Victor Herrero: Astrolabio
Feeding Tube Records

Spanish guitarist Victor Herrero brings a storied past to this collection of solo Portuguese guitar settings. As a boy, he spent four years as a member of an ensemble of resident boy singers at a monastery west of Madrid (where he also took up the guitar) and later played in assorted group contexts, with a band called Cicely, for one, and most famously with singer-songwriter Josephine Foster, a long-term partnership that began in Chicago and eventually took them to various locales in Spain. During a Lisbon visit, Herrero acquired a Portuguese guitar, a distinctive looking and sounding twelve-string instrument with a teardrop-shaped body that's generally associated with the traditional style known as fado. But, as one would expect from a player who's performed with Keiji Haino and the Master Musicians of Jojouka, Herrero isn't one for adhering to tradition. Instead, he severed the instrument from its past in order to fully explore its potential as a sound-generator. Astrolabio documents, then, the natural outcome of that mission in six wide-ranging pieces.

Were one not to know otherwise, one would likely take the opening flourishes of “Tibi seris, tibi metis” for that of a hammered dulcimer, so bright and glittery is the Portuguese guitar's dazzle during the ten-minute setting's intro; soon enough, however, the strums, curlicues, and finger-picked melodies that eventually dominate indicate that a guitar-like instrument is being played. Herrero moves expertly between breezy folk passages and ethereal textural clusters, his ease with the instrument evident at each moment, and in one section his playing takes a deliciously funky turn before picking up speed and racing forth at a breathless gallop. At such times, the strings shimmer radiantly, and the listener can't help but be carried away by the high energy of his playing and the controlled ecstasy it induces.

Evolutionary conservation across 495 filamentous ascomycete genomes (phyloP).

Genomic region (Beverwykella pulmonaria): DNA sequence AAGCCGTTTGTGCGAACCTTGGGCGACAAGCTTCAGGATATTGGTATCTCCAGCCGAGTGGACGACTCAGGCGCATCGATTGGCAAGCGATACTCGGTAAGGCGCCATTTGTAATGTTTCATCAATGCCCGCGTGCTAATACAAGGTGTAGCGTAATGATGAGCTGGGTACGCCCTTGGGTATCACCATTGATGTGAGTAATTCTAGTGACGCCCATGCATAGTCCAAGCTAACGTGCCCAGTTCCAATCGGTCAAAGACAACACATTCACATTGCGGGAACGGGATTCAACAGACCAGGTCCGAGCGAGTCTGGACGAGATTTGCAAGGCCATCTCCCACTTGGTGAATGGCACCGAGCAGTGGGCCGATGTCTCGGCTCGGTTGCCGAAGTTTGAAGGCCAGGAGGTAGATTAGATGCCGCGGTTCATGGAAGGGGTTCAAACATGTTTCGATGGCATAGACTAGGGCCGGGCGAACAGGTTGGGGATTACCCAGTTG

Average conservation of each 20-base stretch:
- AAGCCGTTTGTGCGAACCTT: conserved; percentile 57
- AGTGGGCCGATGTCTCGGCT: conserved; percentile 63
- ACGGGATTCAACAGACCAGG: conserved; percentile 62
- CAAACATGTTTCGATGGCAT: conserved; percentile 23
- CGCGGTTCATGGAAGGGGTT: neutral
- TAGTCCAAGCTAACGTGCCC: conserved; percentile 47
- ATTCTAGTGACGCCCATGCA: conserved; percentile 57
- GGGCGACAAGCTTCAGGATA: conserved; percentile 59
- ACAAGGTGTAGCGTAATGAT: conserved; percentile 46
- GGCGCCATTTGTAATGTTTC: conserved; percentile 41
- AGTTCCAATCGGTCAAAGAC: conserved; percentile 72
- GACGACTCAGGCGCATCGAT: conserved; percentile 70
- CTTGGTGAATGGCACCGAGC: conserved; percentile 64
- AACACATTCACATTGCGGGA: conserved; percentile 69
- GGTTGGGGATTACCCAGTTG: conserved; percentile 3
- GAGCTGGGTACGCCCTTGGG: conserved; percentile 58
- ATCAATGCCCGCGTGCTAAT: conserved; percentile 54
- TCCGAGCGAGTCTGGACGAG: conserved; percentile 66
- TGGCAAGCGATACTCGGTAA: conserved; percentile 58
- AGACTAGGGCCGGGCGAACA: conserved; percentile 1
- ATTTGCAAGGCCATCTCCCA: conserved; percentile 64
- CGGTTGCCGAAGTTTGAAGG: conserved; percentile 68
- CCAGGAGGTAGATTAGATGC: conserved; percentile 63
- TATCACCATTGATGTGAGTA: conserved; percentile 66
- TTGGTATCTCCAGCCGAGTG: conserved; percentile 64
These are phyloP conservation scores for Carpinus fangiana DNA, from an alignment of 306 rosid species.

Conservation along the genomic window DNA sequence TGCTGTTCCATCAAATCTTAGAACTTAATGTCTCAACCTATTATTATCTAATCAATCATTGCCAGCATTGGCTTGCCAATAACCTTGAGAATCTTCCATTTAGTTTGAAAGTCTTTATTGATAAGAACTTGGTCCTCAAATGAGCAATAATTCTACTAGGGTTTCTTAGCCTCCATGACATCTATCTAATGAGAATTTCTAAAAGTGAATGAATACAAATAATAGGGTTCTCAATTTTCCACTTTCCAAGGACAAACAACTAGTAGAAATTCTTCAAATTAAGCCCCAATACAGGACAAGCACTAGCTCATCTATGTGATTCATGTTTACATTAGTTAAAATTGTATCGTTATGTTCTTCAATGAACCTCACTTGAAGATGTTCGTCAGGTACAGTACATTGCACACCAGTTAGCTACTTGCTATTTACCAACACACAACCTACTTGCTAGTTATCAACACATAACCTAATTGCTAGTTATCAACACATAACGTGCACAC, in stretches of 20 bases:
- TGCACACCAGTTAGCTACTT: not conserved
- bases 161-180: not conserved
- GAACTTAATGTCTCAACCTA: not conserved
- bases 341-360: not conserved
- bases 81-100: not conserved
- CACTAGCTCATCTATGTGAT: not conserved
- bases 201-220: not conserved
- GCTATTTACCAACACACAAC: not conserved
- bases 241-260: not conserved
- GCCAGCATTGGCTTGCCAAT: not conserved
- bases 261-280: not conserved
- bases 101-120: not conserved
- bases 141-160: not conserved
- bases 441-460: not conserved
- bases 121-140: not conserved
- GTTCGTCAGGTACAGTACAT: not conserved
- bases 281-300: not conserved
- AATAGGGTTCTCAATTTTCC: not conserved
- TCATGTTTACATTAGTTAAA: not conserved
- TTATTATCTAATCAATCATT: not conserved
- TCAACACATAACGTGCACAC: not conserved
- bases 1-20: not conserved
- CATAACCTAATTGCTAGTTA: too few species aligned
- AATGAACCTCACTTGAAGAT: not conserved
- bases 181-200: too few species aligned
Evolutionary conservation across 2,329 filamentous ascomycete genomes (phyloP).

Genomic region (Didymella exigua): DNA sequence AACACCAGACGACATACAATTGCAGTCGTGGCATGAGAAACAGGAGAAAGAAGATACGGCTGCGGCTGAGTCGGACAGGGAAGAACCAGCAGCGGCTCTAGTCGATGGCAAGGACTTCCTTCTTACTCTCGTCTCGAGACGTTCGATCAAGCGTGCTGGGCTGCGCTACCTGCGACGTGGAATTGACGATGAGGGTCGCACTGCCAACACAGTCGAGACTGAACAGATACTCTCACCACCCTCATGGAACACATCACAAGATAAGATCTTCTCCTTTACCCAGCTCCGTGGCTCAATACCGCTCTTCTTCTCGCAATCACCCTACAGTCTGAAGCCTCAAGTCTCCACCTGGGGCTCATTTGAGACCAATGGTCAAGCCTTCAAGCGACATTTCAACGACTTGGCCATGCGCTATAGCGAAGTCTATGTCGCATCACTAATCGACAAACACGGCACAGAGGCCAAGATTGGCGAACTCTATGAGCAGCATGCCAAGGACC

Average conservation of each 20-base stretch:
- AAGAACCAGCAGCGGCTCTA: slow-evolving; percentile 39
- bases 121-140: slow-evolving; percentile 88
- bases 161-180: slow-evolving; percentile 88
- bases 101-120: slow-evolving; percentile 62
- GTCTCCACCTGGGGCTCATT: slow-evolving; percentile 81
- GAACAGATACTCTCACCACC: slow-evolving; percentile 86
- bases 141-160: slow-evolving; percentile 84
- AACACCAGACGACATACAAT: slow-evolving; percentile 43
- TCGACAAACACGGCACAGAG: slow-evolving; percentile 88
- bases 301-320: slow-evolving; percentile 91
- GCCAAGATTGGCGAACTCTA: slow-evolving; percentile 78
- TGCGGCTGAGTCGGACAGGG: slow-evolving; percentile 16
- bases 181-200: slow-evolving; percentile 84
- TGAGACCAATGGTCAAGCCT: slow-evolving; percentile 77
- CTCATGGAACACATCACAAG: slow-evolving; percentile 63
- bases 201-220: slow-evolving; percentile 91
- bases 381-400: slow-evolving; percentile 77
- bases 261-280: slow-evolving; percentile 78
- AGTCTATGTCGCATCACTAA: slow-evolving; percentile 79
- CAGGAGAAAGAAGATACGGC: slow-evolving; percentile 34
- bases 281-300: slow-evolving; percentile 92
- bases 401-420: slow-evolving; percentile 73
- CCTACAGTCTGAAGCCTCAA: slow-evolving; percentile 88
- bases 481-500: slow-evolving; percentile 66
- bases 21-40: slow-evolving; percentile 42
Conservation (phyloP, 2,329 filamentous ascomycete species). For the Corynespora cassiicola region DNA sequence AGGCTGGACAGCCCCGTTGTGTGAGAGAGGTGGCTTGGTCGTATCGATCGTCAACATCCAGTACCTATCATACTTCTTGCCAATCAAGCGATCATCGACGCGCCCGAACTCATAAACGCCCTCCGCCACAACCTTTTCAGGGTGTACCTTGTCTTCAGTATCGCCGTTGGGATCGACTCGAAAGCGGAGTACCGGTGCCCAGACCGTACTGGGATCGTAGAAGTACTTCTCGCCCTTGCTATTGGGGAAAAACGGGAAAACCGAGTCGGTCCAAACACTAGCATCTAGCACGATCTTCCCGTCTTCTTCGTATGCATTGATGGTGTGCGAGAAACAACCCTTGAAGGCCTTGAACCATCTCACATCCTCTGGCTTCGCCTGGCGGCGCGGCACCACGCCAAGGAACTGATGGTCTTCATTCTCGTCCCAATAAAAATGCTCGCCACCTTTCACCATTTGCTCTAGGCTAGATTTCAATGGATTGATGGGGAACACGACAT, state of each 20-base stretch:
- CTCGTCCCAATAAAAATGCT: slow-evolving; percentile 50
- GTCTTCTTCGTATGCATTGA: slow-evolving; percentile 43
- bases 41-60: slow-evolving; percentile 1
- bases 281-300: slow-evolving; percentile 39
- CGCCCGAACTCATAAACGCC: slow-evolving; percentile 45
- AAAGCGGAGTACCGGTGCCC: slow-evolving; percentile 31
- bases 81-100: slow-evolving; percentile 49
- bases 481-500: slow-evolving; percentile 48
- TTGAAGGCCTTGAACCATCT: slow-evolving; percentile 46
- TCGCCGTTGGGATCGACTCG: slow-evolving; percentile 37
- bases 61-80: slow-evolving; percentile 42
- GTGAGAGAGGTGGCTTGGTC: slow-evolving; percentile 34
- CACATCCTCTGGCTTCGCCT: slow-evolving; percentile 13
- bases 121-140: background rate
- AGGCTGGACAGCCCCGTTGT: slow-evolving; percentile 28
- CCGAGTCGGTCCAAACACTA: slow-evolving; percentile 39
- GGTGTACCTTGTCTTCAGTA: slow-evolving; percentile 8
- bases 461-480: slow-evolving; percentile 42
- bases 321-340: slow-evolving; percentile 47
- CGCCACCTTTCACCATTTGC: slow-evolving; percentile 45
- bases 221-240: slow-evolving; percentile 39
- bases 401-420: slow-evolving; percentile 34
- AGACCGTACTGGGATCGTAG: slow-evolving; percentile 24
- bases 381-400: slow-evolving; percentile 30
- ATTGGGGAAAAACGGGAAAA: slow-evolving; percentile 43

He often uses the body of the guitar to produce an earthy, North African-tinged rhythm to accompany his dizzying flurries, and during “Fulgor,” arguably the album's boldest exploration, slide effects and shudder suggest ties to everything from theremin and steel guitar playing to‘60s guitar psychedelia and swampy blues straight from the Mississippi Delta. Adding to that occasionally psychedelic quality are unusual tunings that emerge in pieces such as “Trémulo” and “Ondulina,” though they generally crop up throughout the recording. Regardless of differences in style and mood between the six settings, it's easy to be won over by Herrero's particular brand of delirium.

January 2017